Risk Control

The Dow crossed 13,000 with great fanfare last month. Now is a good time to pause and examine what that means.

Like the World Champion St. Louis Cardinals, the economy goes on winning streaks. The stock market today reflects an economy on a winning streak. The streak includes high corporate profits, low inflation, and low unemployment.

Thoughtful investors and baseball fans alike recognize that there are both winning and losing streaks. Witness the Cardinals so far in 2007.

Investors who are using today's all-time high corporate profits to value stocks are, in our view, like baseball fans who assume a winning streak will last forever. To assess corporate profits for the overall market, we prefer to look at an average trend-line which is undistorted by shorter run economic fluctuations. The chart below shows historical corporate profits and the average trend-line.

S&P 500 Earnings Per Share with Trend-Line (Inflation Adjusted)

Sources:  S&P Statistical Service; Alpine

Profits coming out of the 2001-2002 recession have been very strong.  Could they stay strong?  We hope so.  But if history is any guide, counting on winning streaks that last forever is a bad idea. 

The chart below shows the cost to buy $1 of trend-line earnings in the stock market.  The higher the price, the higher the risk.  Risk comes in two forms - low quality businesses and high stock prices.  The S&P 500 and the Alpine portfolio both contain high quality businesses, so our focus here is on the risk of high stock prices.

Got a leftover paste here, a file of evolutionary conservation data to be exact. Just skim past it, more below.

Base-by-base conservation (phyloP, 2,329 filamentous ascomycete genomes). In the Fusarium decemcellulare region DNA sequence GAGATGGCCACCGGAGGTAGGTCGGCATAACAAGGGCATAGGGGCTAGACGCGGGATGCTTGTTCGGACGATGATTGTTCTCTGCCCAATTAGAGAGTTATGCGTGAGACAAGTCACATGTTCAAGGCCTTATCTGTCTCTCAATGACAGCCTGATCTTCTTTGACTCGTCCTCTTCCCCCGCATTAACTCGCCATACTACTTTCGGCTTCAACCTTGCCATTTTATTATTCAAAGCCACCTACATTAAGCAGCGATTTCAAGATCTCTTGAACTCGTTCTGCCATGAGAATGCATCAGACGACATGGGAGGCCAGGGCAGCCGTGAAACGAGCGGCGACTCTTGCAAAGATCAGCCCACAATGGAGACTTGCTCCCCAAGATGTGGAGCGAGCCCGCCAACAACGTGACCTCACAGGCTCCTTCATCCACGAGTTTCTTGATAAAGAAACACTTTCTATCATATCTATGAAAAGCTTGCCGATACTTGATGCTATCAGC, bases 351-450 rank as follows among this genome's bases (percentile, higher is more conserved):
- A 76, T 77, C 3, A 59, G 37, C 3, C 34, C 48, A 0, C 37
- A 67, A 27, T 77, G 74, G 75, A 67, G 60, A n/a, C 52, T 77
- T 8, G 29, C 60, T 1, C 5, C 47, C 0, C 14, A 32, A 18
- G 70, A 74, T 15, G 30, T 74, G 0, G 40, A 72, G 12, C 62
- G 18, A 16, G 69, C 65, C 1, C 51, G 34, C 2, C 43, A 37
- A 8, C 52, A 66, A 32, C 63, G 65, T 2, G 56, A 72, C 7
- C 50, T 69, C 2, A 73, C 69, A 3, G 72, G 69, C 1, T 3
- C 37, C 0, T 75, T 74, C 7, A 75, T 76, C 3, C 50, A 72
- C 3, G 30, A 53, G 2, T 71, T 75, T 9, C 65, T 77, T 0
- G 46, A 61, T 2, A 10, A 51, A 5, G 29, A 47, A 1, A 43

S&P 500 P/E on Earnings Trend-Line

Sources:  S&P Statistical Service; Alpine

Two facts stand out.  First, stock prices in the late 1990's rose to unprecedented levels.  Second, stock prices are at the high end of their historical range today.  Could prices remain high?  Sure.  But we won't count on it.

King Solomon said there is a time for everything.  For investors, there is a time for offense, and there is a time for defense.  In our opinion, today is a time for defense.

Alpine portfolio businesses have never been stronger in quality, our earnings estimates are as conservative as ever, and our stock intrinsic value estimates are reasonably low relative to normalized earnings.  Last but not least, we have plenty of dry powder in the event that the economy or stock prices hit a losing streak.

So uncork the champagne bottles for Dow 13,000 we will, but prepare the Alpine portfolio for the reality of high stock prices we also will.



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